Paul's portrayal of the shield of faith symbolizes our unwavering trust and belief in God, offering us a shield against the trials and temptations of life. Just as Roman soldiers locked their shields together to form an unbreakable front, let us pick up the shield of faith, fully confident that nothing can separate us from the love of God when we stand united in our faith and purpose. It is a call to action, reminding us to come together in unwavering trust and face life's challenges with strength and unity.
There were times when the Roman soldier required the assistance of his brother-in-arms to put on all of his armor. When I was in the Army there were times when I could suit up with all my gear but my fellow soldiers would assist me in making sure the "gig line" was straight and everything else was "dress right dress" and secure. We were family. We were united together in a common mission.
Over the past few months, I have encountered challenges that have made it abundantly clear that I cannot accomplish alone what I believe the Lord has placed before me. The task of constructing the full-size Tabernacle of Moses is far from a solitary endeavor; it calls for a resolute team of volunteers. Erecting this structure necessitates the use of power tools, forklifts, floor jacks, lifts, ladders, and a great deal of patience.
Depending on God for resources, financial assistance, and volunteers is one facet of the journey, distinct from the cultural challenges I face in terms of my beliefs, ethics, and way of life. In both situations, I recognize the importance of staying connected with like-minded individuals. Yet, there is a constant struggle within me—an inclination toward self-sufficiency and the desire to go it alone. Admitting my need for support, whether from friends, family, or the religious community, is a deeply humbling experience.
Some Battles Battles Fought Alone
I am reminded of the story of David in 1 Samuel 17:32-40 as he stood before Goliath with the armor of a combat-trained soldier. David entered the battle with the lessons learned as a shepherd. He brought the tools of his trade - a sling and a few rocks. Earlier King Saul sincerely or as a joke offered David the armor of a King. But David declined the offer to use someone else's armor. His older brother Eliab mocked the young shepherd boy (1 Samuel 17:28). But young David was not deterred.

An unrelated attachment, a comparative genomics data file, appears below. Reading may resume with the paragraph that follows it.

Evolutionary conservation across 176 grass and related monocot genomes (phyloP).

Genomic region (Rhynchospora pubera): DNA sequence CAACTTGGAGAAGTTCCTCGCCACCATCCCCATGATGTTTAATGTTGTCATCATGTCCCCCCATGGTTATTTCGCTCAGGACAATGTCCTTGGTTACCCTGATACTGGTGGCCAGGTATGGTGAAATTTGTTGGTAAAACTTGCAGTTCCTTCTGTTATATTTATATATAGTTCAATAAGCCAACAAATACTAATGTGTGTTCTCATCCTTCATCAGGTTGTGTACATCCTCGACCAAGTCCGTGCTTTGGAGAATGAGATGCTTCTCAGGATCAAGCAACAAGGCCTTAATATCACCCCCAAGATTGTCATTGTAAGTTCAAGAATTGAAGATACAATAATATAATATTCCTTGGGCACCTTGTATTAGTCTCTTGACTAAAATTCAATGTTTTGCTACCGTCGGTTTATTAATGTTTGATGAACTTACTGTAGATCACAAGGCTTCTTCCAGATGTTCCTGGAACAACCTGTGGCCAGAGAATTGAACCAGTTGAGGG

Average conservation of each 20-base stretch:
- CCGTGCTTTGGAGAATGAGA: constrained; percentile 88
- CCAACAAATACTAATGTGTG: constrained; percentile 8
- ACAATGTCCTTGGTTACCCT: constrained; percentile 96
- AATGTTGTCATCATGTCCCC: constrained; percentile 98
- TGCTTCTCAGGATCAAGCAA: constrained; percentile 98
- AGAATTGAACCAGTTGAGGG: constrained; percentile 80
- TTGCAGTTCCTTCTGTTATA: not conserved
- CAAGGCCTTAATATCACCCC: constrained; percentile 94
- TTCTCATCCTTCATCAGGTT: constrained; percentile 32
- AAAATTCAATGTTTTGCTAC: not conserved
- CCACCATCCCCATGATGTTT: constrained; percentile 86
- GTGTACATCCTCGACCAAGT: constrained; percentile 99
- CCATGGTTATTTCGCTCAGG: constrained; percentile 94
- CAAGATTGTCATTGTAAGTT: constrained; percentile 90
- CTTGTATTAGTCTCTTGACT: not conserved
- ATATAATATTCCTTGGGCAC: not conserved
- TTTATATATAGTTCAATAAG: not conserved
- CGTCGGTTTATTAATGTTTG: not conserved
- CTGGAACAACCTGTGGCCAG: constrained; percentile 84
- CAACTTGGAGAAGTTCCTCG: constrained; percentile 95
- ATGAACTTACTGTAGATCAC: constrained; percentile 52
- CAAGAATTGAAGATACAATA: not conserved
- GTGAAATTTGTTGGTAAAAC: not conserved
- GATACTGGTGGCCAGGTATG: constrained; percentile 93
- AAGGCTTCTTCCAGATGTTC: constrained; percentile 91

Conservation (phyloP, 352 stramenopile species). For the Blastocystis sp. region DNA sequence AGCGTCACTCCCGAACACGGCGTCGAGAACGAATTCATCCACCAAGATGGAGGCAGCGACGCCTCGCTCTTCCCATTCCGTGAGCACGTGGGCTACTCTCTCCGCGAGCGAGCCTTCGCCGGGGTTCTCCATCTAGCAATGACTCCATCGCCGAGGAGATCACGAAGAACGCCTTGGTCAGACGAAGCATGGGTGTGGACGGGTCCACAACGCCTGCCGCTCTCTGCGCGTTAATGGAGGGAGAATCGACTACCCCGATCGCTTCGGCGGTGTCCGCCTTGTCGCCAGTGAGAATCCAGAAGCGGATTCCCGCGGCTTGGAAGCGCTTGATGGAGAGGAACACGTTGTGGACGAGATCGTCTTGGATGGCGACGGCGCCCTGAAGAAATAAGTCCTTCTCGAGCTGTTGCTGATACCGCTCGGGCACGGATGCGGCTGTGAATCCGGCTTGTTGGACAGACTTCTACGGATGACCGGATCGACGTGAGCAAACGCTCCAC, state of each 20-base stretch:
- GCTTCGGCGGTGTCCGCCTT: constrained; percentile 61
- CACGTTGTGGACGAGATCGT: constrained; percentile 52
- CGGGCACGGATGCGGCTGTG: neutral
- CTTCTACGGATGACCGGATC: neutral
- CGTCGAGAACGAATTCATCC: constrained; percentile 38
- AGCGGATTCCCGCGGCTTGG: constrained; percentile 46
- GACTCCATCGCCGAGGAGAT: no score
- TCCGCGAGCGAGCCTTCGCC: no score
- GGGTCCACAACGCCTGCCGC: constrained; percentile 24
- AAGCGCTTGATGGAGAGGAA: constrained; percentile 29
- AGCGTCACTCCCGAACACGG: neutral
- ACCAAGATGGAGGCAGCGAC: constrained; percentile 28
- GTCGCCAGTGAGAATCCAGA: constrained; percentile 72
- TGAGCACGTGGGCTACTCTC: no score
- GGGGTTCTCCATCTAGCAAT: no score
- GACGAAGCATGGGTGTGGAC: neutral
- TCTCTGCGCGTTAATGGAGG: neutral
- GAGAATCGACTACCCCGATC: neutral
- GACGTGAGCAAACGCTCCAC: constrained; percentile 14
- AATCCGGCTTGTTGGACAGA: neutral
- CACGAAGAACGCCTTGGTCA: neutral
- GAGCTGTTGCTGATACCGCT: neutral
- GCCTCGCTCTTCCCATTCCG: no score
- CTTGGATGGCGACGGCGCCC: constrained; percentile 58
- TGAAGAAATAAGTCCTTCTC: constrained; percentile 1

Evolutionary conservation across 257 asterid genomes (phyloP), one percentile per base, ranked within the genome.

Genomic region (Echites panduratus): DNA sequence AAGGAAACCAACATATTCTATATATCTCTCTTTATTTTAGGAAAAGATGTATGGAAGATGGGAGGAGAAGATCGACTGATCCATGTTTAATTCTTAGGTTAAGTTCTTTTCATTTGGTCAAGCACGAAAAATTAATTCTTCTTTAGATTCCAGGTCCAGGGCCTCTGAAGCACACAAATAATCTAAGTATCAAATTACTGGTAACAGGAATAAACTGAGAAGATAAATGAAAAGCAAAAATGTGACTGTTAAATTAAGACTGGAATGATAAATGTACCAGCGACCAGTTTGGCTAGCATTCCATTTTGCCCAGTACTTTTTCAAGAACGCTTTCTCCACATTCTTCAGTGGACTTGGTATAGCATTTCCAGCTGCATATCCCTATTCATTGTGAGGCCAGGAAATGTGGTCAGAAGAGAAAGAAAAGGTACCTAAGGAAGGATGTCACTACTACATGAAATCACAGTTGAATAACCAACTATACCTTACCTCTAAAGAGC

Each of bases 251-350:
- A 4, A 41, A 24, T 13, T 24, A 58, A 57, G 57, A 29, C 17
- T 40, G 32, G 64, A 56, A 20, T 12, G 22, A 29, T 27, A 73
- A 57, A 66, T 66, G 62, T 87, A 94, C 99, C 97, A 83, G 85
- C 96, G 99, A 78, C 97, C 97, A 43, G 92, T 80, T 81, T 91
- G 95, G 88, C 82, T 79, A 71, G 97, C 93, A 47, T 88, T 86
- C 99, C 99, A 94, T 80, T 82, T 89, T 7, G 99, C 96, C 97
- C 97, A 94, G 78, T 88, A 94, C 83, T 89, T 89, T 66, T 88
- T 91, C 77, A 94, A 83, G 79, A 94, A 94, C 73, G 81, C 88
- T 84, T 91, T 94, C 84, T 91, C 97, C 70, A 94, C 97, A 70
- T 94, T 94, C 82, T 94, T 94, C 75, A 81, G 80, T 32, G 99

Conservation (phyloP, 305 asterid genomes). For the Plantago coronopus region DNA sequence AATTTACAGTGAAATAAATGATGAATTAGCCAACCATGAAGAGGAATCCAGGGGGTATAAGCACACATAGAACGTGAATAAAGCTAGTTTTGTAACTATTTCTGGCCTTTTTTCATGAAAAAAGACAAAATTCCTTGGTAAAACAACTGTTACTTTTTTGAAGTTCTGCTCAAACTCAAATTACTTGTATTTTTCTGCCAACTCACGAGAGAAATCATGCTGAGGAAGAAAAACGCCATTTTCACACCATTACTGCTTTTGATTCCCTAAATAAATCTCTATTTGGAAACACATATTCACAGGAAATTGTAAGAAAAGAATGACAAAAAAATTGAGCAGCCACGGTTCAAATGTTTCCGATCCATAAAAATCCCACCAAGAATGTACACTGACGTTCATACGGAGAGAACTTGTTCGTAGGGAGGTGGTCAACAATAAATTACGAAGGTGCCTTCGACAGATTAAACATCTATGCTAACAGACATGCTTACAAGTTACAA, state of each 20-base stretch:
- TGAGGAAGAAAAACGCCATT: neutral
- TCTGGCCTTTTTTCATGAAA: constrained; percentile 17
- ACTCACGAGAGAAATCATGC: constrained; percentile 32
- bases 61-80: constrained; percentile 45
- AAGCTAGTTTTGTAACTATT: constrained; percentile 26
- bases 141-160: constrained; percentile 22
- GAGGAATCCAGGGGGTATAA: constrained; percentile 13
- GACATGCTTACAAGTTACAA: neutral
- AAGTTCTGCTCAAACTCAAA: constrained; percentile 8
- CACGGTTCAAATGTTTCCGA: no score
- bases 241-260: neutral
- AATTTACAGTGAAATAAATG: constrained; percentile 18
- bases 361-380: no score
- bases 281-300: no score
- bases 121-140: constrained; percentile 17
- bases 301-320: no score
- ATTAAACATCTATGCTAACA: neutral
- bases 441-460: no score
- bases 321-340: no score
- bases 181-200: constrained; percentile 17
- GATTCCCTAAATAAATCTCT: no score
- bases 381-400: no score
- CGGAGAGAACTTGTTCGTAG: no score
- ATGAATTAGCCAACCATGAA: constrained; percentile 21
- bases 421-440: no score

In the grand tapestry of biblical tales, Israel finds itself ensnared in a relentless struggle with a formidable adversary. Amidst the direst of circumstances, David emerges as the valiant hero, a beacon of hope amidst the abyss of tragedy. With unwavering faith and unyielding determination, he confronts and conquers the malevolent Goliath, a tyrant whose looming shadow casts a pall over the land.
This saga, in and of itself, possesses myriad facets that serve as a wellspring of inspiration, offering profound insights into the relentless battles that life unfailingly presents. Yet, the true profundity of this epic confrontation lies not only in the what but also in the where and with whom it transpires. It is a matter of perspective, a matter of perception.
For here, on the very battlefield where the line between decision and destiny is etched, the clash transcends mere physical combat. It becomes a tumultuous clash of nations, a fierce collision of ideologies, a struggle of youth against the weight of age, a relentless confrontation of experience versus expectation, and the ultimate duel between a champion and an unassuming young man. It is this monumental clash that catapulted David into the annals of history and set the wheels of his destiny into motion.
He, the humble shepherd, stood armed not with the regal trappings of an earthly king, but in the name of the King of Kings Himself. It was a battle that resonated far beyond the realm of mortal monarchs, transcending the earthly plane into the divine. A clash where a sling wielded by a shepherd confronted the sword and sandals of a behemoth.
Some battles require us to go it alone and face what appears to be an impending defeat. We may be the only ones willing to stand up to the challenge. All we can use is what we have in our hands, knowing we enter the battle in the name of the Lord.
(1) Video from "The Archeologist" https://fb.watch/n9uWDcsdW4/, accessed 19 September 2023.
(6) Photos from Mike Bishop, Dale Gillard, Magnus Halsnes, and Rokdom adapted from Flickr.com,